Date: Wed, 28 Apr 1999 23:20:24 GMT
From: William Glasgall <>
Subject: Re: Should I buy a 9-3 Convertible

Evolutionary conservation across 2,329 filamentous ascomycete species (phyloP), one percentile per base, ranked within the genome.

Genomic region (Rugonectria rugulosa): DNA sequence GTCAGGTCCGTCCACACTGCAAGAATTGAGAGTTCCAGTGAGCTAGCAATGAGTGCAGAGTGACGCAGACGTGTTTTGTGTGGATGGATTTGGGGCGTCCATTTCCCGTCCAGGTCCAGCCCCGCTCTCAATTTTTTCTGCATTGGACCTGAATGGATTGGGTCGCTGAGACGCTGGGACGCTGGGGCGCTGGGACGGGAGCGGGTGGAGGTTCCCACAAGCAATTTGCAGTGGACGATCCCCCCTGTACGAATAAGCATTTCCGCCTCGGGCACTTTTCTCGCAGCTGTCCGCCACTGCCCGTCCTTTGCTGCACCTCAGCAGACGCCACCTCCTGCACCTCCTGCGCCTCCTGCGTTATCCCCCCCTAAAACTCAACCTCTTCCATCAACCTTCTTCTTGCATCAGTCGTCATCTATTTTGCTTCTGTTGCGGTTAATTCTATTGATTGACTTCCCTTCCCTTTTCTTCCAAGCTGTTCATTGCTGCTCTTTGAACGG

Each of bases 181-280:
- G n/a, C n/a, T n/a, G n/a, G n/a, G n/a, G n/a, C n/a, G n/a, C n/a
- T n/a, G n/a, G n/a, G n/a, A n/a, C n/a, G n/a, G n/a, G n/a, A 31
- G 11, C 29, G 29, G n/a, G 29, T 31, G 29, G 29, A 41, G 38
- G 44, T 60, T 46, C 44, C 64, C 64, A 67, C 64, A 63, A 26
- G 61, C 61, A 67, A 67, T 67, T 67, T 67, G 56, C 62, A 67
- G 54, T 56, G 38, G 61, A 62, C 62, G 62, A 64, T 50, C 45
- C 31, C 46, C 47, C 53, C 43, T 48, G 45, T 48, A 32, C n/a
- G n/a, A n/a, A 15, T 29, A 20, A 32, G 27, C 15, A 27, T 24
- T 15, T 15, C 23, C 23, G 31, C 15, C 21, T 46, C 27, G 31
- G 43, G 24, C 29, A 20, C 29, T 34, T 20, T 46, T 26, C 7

Llanos wrote: > > I have owned two 850 Volvo's in the past, I like the C70 convertible, but it > seems a bit pricey. > > I would like to know if the 9-3 is reliable, it is about 10k less expensive > than the Volvo C70, also I would like to know if they offer a maintenance > contract that I might be able to get them to throw in. > > I know with Volvo that they kind of nickel and dime you to death with all > the checkups. > There is one at 5k mi. than at 10k mi. etc they keep getting more expensive > as time goes on, is this the same with SAAB? Pardon the long post, but I'm attaching a review of the Volvo C70 and Saab 9-3 convertibles I wrote for Business Week recently. Beyond the fact that they are both turbocharged and have front-wheel drives, they are very different cars. While both are nicely outfitted, the Volvo is more luxurious and has a roomier back seat and cushier front seats. The Saab has a much bigger trunk, however, and the back seat folds down to make room for bulky cargo. The Volvo had mess wind noise than the Saab. The Saab's acceleration is extremely powerful with the 5-speed manual, and an even more powerful version with a stiffer body will be out this fall when the Viggen convertible debuts. The Volvo seems to get out of the gate more slowly; Volvo execs concede this may be the fault less of the low-pressure turbo than of the computerized auto 4 transmission which constantly adapts itself to your driving style--except it needs 10 miles to do so. I missed having a "sport" setting on the tranny, and no manual is available. A 236-hp full-pressure turbo powered version, now available in the hardtop coupe is on the way, however. The Volvo had much more cowl shake than the Saab, which has a stiffer body. The Saab had more torque steer on takeoff. As I noted below, I had some questions on the reliability of the Volvo's convertible top mechanism. Problems with the top caused most of the '98s to be recalled before they even were put up for sale, and the fully automatic top on the '99 I had occasionally balked, No problem with the Saab top, which requires you to lock and unlock it manually but is otherwise auto. Bill G BUSINESSWEEK ONLINE : APRIL 26, 1999 ISSUE PERSONAL BUSINESS Swedes with Sex Appeal It was a balmy morning in New Jersey, perfect for a run to horse country in the shiny red Volvo C70 convertible sitting in my driveway. Since it was Saturday, however, my first stop was to the dry cleaner. As I was preparing to drive away, one of the owners, Kenny Frenchman, ran up to me in the parking lot. ''Hey,'' he exclaimed. ''Really nice car. Go ahead--put the top down.'' So down came the top and off I went. That day, I had an embarrassment of riches. Awaiting its turn for a spin when I had my fill of the Volvo was a cosmic blue Saab 9-3 HOT (for high-output turbo). Together, the two Swedish droptops make an impressive pair. Both were fun to drive on twisting back roads. They're also nicely appointed, with back seats roomy enough to hold my two long-legged sons. Priced in the mid-$40,000 range, neither car is cheap. But either would be an attractive alternative to the rear-wheel-drive BMW 328i (around $46,000, fully loaded) or Mercedes-Benz CLK320 (about $53,000). Despite their Nordic heritage (the Saab is assembled in Finland, the Volvo in Sweden), the two cars have little in common beyond retractable tops and front-wheel drive. The 9-3 shouts power and speed. The C70 exudes refinement. Its heated leather seats are cushy, and in an accident, rollbars pop up from behind the back headrests. There's a handbag shelf beneath the glove compartment, and the 10-speaker CD system did justice to fugues and the Fugees alike. An optional Dolby Surround ProLogic version adjusts its volume to compensate for wind noise when the top is down. LESS OOMPH. Rather than offer a choice of ''sport'' or ''normal'' settings, the C70's computerized four-speed automatic transmission tries to match its shifting to each driver's style. If you regularly pass sport-utes on the interstate with a surge of speed, the computer is supposed to respond with a sudden kick each time you press the gas pedal hard. I found the feature flawed, however. The transmission takes 10 miles to learn your style but constantly readjusts itself. As a result, the car poked along when I tried to make a quick getaway after a spell in slow-moving traffic. While powerful enough, the C70's 190-hp five-cylinder turbo provides less oomph than the 247-hp turbo-charged five powering the C70 hardtop coupe. Acceleration is hardly an issue in the 9-3. It's shaped like a bullet--and flies like one. The five-speed manual transmission, coupled with a 200-hp turbo four, made for such a rapid takeoff that I was doing 70 out of a turnpike tollbooth before I had shifted into fifth. The 9-3 also offers amenities aplenty, and I loaded nine grocery bags into the trunk with room to spare. But the Saab's shifting could have been more precise, and the steering tended to pull to one side when I accelerated--a common trait of high-powered front-wheel drive cars with transverse-mounted engines. The Volvo's frame could have been stiffer; on bumpy roads the shaky front end made steering a chore. The C70's automatic folding top also gave me problems. Much of last year's C70 shipment required repairs on a balky locking mechanism. Many '99s have required similar work. Although Volvo maintains it has fixed the defect, my test car sometimes needed several tries to lock the top down. If you like the look of the Swedes but crave more power, Saab recently rolled out the 9-3 Viggen--Swedish for ''thunderbolt''--a high-performance coupe named after its jet fighter. A convertible version debuts this fall. Volvo will unveil a 236-hp C70 ragtop soon. Either way, these Swedes offer plenty of brio. By William Glasgall (c)1999 The McGraw-Hill Companies